By Stephen Tsai firstname.lastname@example.org
Updated 12:21 a.m.
The weather outside appeared to be frightful. But to the Hawaii football players?
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The weather outside appeared to be frightful.
But to the Hawaii football players?
“Very delightful,” quarterback Cole McDonald said following Saturday’s 90-minute practice at Farrington High’s Skippa Diaz Stadium.
The Rainbow Warriors were forced to relocate because UH’s lower campus was reserved for the commencement ceremony. Head coach Nick Rolovich said practicing at Farrington was a “nice change-up.” Practicing in adverse weather conditions added more spice in advance of Tuesday’s SoFi Hawaii Bowl.
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For the first 40 minutes, it was a wet-and-wild adventure. The estimated 30-mph gusts made the palm trees resemble the “C” in the YMCA dance. Umbrellas became kites. Rolovich replaced his familiar fedora with a T-shirt wrapped on his head.
“It was good fun,” said punter Stan Gaudion, whose kicks were left to Mother Nature’s discretion. “It adds a new dimension. (Defensive end) Derek Thomas asked me what it was like punting in this weather. I said, ‘It’s like going against an O-lineman with four hands. It’s like a little extra.’”
Gaudion, who was born and reared in Australia, said he often played Australian rules football in similar conditions. “The weather was like that because we played in winter,” Gaudion said. “My dad used to tell me all the time, ‘The most skillful players play best in the wet.’ It’s good when it’s wet.”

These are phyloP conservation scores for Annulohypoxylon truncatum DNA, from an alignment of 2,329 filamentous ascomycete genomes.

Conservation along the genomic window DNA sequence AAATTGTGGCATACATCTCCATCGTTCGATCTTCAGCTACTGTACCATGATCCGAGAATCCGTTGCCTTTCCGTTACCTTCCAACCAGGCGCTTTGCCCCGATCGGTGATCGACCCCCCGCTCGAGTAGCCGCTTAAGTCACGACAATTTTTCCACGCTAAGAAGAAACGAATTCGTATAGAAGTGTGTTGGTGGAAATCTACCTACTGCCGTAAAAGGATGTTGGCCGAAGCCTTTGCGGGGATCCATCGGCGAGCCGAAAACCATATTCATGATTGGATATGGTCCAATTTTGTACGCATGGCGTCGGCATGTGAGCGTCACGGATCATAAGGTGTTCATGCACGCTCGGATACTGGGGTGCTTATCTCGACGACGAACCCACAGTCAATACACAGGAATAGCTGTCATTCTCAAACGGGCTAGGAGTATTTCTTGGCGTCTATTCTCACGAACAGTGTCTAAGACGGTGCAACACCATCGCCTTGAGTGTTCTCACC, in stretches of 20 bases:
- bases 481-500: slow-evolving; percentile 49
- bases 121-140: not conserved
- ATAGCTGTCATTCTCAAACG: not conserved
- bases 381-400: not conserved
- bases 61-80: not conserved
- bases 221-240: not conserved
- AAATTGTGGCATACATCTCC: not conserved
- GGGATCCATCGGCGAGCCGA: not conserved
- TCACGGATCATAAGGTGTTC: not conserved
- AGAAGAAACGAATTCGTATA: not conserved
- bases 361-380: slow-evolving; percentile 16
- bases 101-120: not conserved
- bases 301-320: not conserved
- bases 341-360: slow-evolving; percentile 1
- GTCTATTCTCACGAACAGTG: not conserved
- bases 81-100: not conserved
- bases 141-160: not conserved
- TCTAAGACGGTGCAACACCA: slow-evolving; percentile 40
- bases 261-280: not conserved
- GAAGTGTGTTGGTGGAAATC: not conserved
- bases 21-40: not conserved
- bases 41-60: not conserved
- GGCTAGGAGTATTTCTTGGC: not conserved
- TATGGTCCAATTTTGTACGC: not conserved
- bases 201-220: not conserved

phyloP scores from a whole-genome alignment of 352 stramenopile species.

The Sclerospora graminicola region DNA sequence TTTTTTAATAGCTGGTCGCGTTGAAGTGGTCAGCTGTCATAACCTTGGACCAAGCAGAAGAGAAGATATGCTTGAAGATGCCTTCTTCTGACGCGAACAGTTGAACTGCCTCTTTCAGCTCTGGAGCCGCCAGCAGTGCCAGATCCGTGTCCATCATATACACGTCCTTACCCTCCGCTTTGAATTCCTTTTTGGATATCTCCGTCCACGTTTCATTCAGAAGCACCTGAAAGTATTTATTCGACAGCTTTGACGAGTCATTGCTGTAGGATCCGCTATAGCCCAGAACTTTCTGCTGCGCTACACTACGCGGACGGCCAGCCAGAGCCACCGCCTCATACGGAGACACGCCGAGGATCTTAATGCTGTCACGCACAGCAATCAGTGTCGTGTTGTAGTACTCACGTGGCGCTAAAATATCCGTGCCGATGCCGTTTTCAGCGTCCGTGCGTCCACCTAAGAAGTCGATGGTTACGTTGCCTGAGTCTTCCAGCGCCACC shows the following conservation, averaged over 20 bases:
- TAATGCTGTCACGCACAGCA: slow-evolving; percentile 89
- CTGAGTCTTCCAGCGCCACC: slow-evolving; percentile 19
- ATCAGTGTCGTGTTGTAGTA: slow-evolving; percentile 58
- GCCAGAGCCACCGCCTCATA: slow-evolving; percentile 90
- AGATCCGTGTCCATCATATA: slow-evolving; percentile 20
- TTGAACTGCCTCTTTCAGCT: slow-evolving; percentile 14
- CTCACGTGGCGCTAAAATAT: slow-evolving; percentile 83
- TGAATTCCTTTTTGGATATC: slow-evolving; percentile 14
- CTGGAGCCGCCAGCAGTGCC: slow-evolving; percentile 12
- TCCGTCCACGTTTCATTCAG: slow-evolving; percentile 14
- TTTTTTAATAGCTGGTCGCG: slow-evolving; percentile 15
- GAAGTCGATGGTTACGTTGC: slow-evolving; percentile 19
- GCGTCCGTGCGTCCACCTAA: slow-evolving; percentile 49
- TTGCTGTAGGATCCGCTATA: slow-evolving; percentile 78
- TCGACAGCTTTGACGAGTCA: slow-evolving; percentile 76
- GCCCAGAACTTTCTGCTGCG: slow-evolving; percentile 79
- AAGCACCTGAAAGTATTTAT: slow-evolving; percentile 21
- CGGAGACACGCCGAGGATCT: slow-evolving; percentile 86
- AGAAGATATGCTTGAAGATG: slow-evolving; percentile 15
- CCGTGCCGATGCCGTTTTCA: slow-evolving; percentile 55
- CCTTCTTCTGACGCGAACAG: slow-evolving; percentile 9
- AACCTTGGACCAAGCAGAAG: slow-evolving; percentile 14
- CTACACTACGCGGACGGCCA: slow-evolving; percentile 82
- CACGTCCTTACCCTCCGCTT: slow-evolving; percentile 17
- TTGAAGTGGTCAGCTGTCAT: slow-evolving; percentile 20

McDonald said he had to gauge the conditions before passing, much like a golfer reading the greens.
“I’ve never practiced in winds as strong as this,” McDonald said. “It was really good to see what type of balls you can throw, what throws you have to work on … The wind was blowing so hard sideways I had to throw the ball 2 yards inside of the receiver for it to curve right to him. It was tough, especially when you have people rushing at you. It was fun practicing out here.”
Rolovich, who is a former UH quarterback, said: “Quarterbacks know how their ball spins. (McDonald’s passes) spin different than (Chevan Cordeiro’s passes). That’s why we threw into the wind. You’ve got to learn how to do it.”
Long-snapper Wyatt Tucker also had to adjust.
“It wasn’t too bad,” Tucker said of his snaps to the punters. “The balls are a little bit more slick, a little bit more wet. Other than that, it’s the same thing. The form stays the same. If you can’t get a spiral on it, just make sure it gets to the punter, and everything should be the same.”
Rolovich conceded the conditions were adverse for a UH practice. “The rest of the world would probably take (Hawaii’s weather) right now,” Rolovich said. “It gave our guys something new, a little adversity. We got in, got our job done, got out.”
Justice Augafa, a safety/returner, said he did not mind the strong winds and rain. After practice ended, Augafa took off his jersey and walked shirtless toward the buses.
“This is real football weather right here,” Augafa said. “I’ll be honest, a little bit of rain gives me more energy. This is beautiful weather to me.”
Augafa grew up in Anchorage, Alaska.